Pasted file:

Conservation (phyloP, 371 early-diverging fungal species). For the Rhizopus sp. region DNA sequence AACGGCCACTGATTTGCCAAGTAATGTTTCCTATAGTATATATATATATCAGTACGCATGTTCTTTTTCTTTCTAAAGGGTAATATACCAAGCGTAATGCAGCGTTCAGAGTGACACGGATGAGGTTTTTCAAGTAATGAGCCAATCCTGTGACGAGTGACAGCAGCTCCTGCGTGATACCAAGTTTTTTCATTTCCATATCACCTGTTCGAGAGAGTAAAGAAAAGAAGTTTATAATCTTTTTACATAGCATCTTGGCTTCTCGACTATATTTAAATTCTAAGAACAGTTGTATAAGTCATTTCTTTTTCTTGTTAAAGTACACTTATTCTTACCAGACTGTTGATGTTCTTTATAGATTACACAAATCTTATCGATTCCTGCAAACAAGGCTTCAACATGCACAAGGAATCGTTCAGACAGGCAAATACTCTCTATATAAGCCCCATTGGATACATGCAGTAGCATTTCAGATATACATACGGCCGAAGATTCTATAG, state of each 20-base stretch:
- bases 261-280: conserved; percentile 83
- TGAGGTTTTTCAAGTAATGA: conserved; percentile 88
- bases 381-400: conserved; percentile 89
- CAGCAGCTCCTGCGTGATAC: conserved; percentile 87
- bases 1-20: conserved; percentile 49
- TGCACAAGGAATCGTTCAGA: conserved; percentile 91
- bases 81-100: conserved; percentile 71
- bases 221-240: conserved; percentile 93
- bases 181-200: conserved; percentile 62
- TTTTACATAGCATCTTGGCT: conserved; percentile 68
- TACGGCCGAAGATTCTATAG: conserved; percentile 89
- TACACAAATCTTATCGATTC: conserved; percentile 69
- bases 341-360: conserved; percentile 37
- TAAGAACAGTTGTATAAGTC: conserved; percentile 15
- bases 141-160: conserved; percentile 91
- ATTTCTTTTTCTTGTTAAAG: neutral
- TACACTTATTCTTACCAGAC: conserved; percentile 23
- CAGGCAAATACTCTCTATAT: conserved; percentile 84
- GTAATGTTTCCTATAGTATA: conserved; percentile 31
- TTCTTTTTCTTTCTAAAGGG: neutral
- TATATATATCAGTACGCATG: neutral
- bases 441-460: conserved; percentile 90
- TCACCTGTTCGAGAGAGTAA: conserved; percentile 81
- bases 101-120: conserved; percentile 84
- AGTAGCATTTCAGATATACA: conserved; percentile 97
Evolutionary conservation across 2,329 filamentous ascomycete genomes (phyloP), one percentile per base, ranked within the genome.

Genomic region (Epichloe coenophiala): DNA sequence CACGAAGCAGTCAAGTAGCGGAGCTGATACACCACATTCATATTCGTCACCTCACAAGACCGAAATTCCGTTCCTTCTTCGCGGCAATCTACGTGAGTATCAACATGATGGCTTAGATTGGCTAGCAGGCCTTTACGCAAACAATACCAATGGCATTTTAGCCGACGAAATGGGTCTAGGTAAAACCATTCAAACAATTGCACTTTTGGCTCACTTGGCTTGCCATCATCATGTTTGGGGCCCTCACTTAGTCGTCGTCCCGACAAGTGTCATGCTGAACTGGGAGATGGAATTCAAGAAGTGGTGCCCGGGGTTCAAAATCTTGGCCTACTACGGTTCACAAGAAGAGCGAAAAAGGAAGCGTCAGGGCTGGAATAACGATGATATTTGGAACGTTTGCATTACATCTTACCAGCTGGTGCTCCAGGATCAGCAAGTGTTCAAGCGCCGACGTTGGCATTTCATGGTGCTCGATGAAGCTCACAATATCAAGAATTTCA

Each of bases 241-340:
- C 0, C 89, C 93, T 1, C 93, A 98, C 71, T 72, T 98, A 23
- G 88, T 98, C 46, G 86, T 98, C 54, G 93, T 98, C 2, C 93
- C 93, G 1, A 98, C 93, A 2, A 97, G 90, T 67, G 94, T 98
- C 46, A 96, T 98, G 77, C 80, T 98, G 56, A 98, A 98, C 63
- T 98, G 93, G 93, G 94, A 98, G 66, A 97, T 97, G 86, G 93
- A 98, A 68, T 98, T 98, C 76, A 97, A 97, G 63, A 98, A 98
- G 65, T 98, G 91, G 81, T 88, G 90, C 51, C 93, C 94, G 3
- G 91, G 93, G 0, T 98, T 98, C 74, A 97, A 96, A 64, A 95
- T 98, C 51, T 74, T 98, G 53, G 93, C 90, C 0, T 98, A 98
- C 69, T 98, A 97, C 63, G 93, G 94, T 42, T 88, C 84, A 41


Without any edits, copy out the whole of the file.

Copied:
Conservation (phyloP, 371 early-diverging fungal species). For the Rhizopus sp. region DNA sequence AACGGCCACTGATTTGCCAAGTAATGTTTCCTATAGTATATATATATATCAGTACGCATGTTCTTTTTCTTTCTAAAGGGTAATATACCAAGCGTAATGCAGCGTTCAGAGTGACACGGATGAGGTTTTTCAAGTAATGAGCCAATCCTGTGACGAGTGACAGCAGCTCCTGCGTGATACCAAGTTTTTTCATTTCCATATCACCTGTTCGAGAGAGTAAAGAAAAGAAGTTTATAATCTTTTTACATAGCATCTTGGCTTCTCGACTATATTTAAATTCTAAGAACAGTTGTATAAGTCATTTCTTTTTCTTGTTAAAGTACACTTATTCTTACCAGACTGTTGATGTTCTTTATAGATTACACAAATCTTATCGATTCCTGCAAACAAGGCTTCAACATGCACAAGGAATCGTTCAGACAGGCAAATACTCTCTATATAAGCCCCATTGGATACATGCAGTAGCATTTCAGATATACATACGGCCGAAGATTCTATAG, state of each 20-base stretch:
- bases 261-280: conserved; percentile 83
- TGAGGTTTTTCAAGTAATGA: conserved; percentile 88
- bases 381-400: conserved; percentile 89
- CAGCAGCTCCTGCGTGATAC: conserved; percentile 87
- bases 1-20: conserved; percentile 49
- TGCACAAGGAATCGTTCAGA: conserved; percentile 91
- bases 81-100: conserved; percentile 71
- bases 221-240: conserved; percentile 93
- bases 181-200: conserved; percentile 62
- TTTTACATAGCATCTTGGCT: conserved; percentile 68
- TACGGCCGAAGATTCTATAG: conserved; percentile 89
- TACACAAATCTTATCGATTC: conserved; percentile 69
- bases 341-360: conserved; percentile 37
- TAAGAACAGTTGTATAAGTC: conserved; percentile 15
- bases 141-160: conserved; percentile 91
- ATTTCTTTTTCTTGTTAAAG: neutral
- TACACTTATTCTTACCAGAC: conserved; percentile 23
- CAGGCAAATACTCTCTATAT: conserved; percentile 84
- GTAATGTTTCCTATAGTATA: conserved; percentile 31
- TTCTTTTTCTTTCTAAAGGG: neutral
- TATATATATCAGTACGCATG: neutral
- bases 441-460: conserved; percentile 90
- TCACCTGTTCGAGAGAGTAA: conserved; percentile 81
- bases 101-120: conserved; percentile 84
- AGTAGCATTTCAGATATACA: conserved; percentile 97
Evolutionary conservation across 2,329 filamentous ascomycete genomes (phyloP), one percentile per base, ranked within the genome.

Genomic region (Epichloe coenophiala): DNA sequence CACGAAGCAGTCAAGTAGCGGAGCTGATACACCACATTCATATTCGTCACCTCACAAGACCGAAATTCCGTTCCTTCTTCGCGGCAATCTACGTGAGTATCAACATGATGGCTTAGATTGGCTAGCAGGCCTTTACGCAAACAATACCAATGGCATTTTAGCCGACGAAATGGGTCTAGGTAAAACCATTCAAACAATTGCACTTTTGGCTCACTTGGCTTGCCATCATCATGTTTGGGGCCCTCACTTAGTCGTCGTCCCGACAAGTGTCATGCTGAACTGGGAGATGGAATTCAAGAAGTGGTGCCCGGGGTTCAAAATCTTGGCCTACTACGGTTCACAAGAAGAGCGAAAAAGGAAGCGTCAGGGCTGGAATAACGATGATATTTGGAACGTTTGCATTACATCTTACCAGCTGGTGCTCCAGGATCAGCAAGTGTTCAAGCGCCGACGTTGGCATTTCATGGTGCTCGATGAAGCTCACAATATCAAGAATTTCA

Each of bases 241-340:
- C 0, C 89, C 93, T 1, C 93, A 98, C 71, T 72, T 98, A 23
- G 88, T 98, C 46, G 86, T 98, C 54, G 93, T 98, C 2, C 93
- C 93, G 1, A 98, C 93, A 2, A 97, G 90, T 67, G 94, T 98
- C 46, A 96, T 98, G 77, C 80, T 98, G 56, A 98, A 98, C 63
- T 98, G 93, G 93, G 94, A 98, G 66, A 97, T 97, G 86, G 93
- A 98, A 68, T 98, T 98, C 76, A 97, A 97, G 63, A 98, A 98
- G 65, T 98, G 91, G 81, T 88, G 90, C 51, C 93, C 94, G 3
- G 91, G 93, G 0, T 98, T 98, C 74, A 97, A 96, A 64, A 95
- T 98, C 51, T 74, T 98, G 53, G 93, C 90, C 0, T 98, A 98
- C 69, T 98, A 97, C 63, G 93, G 94, T 42, T 88, C 84, A 41